My son was born on February 18, 2019. He was 6 lbs 10 oz and had a little trouble regulating his temperature at birth. But after 24 hours, he was okay. I was always told breast was the best way to go. I never breastfed my 9 year old so this was my first experience with it.
My son had latching issues at first and it caused major pain and bleeding. But after latch correction and using nipple shields, the pain dissipated. When we left the hospital, my son weighed 6 lbs (9.3 percent weight loss) and at his checkup the next day, he had gained half an ounce.
At home I was feeding straight from my breasts, every time. My son was content and seemed happy. He smiled and was great the entire time, so I thought. I didn’t pump to see how much milk I had because the hospital where I delivered told me pumping in the first 6 weeks could cause confusion for the baby with latching.
Now fast forward to when he was 21 days old. He had his three week checkup and he was extra sleepy that morning. When we got to the doctor, and not only did he lose weight, (down to 5.5 lbs), but he also had a temperature of 92 degrees. He was hypothermic! So they sent us urgently to the children’s hospital in Nashville. Continue reading →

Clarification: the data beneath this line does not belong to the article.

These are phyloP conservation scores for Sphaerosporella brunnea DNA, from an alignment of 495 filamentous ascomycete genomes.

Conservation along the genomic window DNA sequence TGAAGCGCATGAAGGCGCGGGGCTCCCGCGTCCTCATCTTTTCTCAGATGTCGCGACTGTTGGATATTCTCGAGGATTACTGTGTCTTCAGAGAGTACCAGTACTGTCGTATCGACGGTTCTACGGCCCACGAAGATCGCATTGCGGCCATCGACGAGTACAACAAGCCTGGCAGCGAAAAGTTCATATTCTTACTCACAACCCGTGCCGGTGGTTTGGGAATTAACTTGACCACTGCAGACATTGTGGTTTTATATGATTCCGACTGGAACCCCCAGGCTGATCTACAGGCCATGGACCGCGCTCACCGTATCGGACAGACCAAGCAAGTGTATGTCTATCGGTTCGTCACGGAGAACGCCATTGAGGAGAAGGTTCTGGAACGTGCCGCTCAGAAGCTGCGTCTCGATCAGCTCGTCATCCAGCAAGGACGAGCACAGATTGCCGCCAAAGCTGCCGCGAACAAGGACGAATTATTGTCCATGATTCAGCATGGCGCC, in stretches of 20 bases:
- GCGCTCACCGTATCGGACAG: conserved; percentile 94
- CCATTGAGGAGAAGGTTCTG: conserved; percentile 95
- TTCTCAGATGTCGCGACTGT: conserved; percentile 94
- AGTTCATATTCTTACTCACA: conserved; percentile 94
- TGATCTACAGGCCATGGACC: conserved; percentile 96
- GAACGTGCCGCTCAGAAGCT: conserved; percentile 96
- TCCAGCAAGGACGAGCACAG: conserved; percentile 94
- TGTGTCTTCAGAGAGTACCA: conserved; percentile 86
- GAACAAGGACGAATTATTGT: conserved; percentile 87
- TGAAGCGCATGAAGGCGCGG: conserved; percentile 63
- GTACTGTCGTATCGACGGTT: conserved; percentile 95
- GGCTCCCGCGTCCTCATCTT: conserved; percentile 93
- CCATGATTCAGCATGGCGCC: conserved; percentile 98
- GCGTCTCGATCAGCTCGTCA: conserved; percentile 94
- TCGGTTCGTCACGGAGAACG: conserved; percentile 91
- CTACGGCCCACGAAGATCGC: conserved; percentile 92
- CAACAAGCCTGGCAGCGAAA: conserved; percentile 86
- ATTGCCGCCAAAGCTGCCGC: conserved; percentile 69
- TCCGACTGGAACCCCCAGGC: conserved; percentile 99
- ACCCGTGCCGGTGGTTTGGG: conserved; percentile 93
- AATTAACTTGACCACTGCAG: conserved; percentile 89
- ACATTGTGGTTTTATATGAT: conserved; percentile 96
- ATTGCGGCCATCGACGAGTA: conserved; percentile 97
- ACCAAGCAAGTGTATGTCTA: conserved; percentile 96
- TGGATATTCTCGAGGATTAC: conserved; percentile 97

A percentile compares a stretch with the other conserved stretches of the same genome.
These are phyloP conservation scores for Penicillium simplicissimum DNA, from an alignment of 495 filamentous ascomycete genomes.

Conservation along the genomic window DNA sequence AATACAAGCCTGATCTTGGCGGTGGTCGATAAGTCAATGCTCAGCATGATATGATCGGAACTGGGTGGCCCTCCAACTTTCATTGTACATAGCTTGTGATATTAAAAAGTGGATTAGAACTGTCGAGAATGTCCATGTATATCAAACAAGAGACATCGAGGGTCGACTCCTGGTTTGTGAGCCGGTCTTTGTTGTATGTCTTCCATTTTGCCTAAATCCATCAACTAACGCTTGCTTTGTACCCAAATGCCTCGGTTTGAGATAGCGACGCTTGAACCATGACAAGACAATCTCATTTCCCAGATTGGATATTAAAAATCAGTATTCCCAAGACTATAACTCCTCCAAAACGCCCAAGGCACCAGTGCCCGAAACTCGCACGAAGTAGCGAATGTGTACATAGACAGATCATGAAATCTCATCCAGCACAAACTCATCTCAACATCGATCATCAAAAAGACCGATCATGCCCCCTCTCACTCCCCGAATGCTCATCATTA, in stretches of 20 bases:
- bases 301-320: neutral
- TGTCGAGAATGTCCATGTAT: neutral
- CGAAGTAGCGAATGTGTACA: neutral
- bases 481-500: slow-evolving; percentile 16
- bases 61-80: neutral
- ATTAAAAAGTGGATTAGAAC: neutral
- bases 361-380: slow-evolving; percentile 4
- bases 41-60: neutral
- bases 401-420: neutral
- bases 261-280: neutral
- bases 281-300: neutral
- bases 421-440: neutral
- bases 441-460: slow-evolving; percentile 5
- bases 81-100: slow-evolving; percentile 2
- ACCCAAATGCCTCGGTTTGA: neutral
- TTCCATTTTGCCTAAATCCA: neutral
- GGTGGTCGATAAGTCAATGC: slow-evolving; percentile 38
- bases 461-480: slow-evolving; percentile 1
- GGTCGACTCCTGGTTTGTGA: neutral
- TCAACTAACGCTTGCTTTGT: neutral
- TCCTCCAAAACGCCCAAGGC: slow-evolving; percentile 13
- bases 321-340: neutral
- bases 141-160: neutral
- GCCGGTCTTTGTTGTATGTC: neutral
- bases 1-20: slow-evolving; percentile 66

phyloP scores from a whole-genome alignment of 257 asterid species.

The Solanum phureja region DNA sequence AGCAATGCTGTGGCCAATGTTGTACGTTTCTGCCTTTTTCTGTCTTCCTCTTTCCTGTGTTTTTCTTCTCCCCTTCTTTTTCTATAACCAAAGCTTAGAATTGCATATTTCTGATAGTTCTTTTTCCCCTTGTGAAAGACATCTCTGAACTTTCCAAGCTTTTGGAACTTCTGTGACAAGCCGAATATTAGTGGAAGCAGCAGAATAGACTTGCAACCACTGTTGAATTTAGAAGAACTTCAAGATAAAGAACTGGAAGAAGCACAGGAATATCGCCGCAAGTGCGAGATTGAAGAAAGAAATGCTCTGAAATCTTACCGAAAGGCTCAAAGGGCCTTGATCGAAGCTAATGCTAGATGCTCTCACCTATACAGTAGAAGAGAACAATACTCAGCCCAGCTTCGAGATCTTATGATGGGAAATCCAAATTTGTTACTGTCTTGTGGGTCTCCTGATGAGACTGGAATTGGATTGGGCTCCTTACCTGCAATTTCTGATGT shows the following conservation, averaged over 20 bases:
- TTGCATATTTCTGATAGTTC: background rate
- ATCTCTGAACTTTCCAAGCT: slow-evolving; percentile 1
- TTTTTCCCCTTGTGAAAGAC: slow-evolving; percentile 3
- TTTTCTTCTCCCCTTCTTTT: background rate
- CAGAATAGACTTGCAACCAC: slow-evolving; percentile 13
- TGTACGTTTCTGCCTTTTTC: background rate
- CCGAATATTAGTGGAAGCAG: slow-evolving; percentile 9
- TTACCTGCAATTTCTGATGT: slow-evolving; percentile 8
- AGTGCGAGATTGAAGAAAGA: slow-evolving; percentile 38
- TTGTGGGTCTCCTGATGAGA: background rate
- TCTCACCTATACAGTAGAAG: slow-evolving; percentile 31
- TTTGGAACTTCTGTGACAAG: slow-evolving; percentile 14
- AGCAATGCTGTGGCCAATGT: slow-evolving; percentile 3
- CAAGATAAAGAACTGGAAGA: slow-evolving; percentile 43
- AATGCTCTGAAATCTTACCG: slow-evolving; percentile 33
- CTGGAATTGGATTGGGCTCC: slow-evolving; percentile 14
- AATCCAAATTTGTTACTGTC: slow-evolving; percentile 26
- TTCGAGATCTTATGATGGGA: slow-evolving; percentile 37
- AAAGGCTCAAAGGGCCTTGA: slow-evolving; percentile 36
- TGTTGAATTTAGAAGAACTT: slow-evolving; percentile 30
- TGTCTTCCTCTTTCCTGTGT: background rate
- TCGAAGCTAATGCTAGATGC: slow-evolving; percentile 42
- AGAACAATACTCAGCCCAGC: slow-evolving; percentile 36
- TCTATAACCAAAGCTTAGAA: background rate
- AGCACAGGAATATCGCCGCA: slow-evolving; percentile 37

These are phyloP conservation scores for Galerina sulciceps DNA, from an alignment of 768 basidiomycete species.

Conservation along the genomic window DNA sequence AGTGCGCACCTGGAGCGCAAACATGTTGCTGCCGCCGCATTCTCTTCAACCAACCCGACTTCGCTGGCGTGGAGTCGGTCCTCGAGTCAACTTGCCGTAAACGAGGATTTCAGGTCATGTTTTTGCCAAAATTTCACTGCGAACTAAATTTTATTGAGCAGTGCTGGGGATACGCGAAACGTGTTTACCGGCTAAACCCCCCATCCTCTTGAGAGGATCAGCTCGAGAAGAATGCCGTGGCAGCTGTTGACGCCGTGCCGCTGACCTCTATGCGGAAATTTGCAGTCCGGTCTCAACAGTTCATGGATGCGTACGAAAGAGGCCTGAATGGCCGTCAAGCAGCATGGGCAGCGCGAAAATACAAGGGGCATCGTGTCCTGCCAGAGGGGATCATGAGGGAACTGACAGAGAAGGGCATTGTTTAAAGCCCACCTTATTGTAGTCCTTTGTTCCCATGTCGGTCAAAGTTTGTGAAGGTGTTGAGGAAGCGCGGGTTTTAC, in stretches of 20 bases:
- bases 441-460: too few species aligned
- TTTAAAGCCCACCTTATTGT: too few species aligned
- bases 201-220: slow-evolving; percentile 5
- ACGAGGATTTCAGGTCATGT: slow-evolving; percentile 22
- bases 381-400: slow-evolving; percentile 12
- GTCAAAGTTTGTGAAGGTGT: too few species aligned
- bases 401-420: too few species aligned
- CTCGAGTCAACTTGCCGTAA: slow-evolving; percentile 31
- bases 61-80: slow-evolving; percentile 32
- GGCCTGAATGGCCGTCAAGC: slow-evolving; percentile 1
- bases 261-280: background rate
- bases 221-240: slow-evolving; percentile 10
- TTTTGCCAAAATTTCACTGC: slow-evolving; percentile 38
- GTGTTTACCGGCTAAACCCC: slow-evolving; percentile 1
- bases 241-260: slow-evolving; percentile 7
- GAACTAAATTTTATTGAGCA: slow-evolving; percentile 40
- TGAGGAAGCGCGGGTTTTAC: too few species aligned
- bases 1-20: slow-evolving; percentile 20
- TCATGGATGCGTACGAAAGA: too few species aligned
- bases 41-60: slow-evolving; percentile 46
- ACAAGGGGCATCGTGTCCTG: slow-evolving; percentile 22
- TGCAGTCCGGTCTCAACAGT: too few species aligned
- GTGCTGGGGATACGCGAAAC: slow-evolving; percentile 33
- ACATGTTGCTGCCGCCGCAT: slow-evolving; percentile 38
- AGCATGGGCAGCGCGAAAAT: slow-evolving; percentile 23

From December 2018 to January 2019, the Secretary’s Advisory Committee on National Health Promotion and Disease Prevention Objectives for 2030 published the proposed Healthy People 2030 Objectives for public comment. Of note, the proposed Healthy People 2030 objectives saw a marked change from the 2020 objectives, namely a reduction of the breastfeeding objectives from 8 goals to one, namely, “Increase the proportion of infants who are breastfed exclusively through 6 months” (MICH-2030-15 ). Among the objectives that were dropped from the list were:
MICH-23 – Reduce the proportion of breastfed newborns who receive formula supplementation within the first 2 days of life.
MICH-24 – Increase the proportion of live births that occur in facilities that provide recommended care (i.e. Baby-Friendly Hospital Initiative-certified hospitals) for lactating mothers and their babies.
Healthy People 2020 Objectives
Increase the proportion of infants who are breastfed (MICH 21)